If you’ve just had a new website built, you might find that the web developer has added a link back to their own website in the footer of your website.

While most website owners don’t mind the link, some feel it is just a way of the web designer advertising their services and either ask for the link to be removed or will remove it themselves.

In actual fact, the link is not merely a link added to promote the web designer at all, but in fact can be a critical factor in helping your website rank faster and better.

See, a good website designer will usually feature their clients websites on their portfolio, creating a link back to your website. Most web designers also work very hard on their own search engine optimisation to ensure they rank well on Google to drive new clients to them, which means they will already have a good presence on Google. If they also have a high ranking, say on the first page when you type in ‘Sunshine Coast Web Design’, this will mean they have a high authority ranking with Google.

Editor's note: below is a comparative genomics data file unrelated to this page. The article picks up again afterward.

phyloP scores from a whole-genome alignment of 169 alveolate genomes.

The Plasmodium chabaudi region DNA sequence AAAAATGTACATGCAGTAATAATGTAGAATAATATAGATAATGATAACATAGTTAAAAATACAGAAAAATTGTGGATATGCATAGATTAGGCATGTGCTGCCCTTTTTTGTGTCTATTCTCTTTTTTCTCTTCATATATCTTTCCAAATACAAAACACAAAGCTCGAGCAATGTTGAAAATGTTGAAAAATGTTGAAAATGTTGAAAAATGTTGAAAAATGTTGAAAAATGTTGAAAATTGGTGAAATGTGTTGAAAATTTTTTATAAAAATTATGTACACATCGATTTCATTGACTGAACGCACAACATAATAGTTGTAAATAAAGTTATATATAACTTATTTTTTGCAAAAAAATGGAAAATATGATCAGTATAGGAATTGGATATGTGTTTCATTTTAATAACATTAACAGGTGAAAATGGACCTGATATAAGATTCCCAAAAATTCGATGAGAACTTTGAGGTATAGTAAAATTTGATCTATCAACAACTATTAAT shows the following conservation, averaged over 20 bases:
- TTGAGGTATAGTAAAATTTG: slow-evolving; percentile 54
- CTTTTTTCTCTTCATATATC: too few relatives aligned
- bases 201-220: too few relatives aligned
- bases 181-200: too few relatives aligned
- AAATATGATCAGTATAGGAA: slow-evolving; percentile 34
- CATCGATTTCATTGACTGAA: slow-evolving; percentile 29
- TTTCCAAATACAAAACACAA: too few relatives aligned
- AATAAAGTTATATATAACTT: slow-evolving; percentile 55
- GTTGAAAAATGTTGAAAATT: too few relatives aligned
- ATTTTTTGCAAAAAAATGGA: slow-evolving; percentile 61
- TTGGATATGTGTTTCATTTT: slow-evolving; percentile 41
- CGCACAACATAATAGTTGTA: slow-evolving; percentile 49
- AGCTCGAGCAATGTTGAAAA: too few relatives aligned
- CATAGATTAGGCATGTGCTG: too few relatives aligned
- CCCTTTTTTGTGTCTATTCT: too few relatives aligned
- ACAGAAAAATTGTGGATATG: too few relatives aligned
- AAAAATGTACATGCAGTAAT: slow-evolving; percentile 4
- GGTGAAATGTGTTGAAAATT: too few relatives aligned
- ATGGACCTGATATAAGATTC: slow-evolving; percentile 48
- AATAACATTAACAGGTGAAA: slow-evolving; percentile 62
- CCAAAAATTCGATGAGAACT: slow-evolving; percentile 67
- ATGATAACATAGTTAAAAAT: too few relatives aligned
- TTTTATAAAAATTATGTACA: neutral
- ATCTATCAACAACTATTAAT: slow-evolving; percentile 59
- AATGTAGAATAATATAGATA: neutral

So in theory, of you have a backlink back to their website and vice versa it will usually assist in the value of your new website on Google and help your website get accepted faster.

Think of your website as the new kid at a new school. When no one knows you it can be hard to get accepted by your peers. But if you have someone that is knows and respected by their peers already and they take you under their wing then you’ll usually find that by their authority you gain acceptance much quicker.

So for the sites that have the link on their website and decide to remove it, it could be costing you some valuable rankings on Google, and visitor traffic.

Of course, if your website developer does not rank very well themselves, then it will probably have no benefit for your own website, and also means you probably should have chosen a web developer that ranks well to begin with!

Backlinks are essential in gaining traction on Google, and you don’t need a lot of backlinks to achieve a good ranking, however you do need to choose your backlinks carefully, and if someone with a good ranking and authority are happy to give you a helping hand with a quality backlink, it is worth accepting it!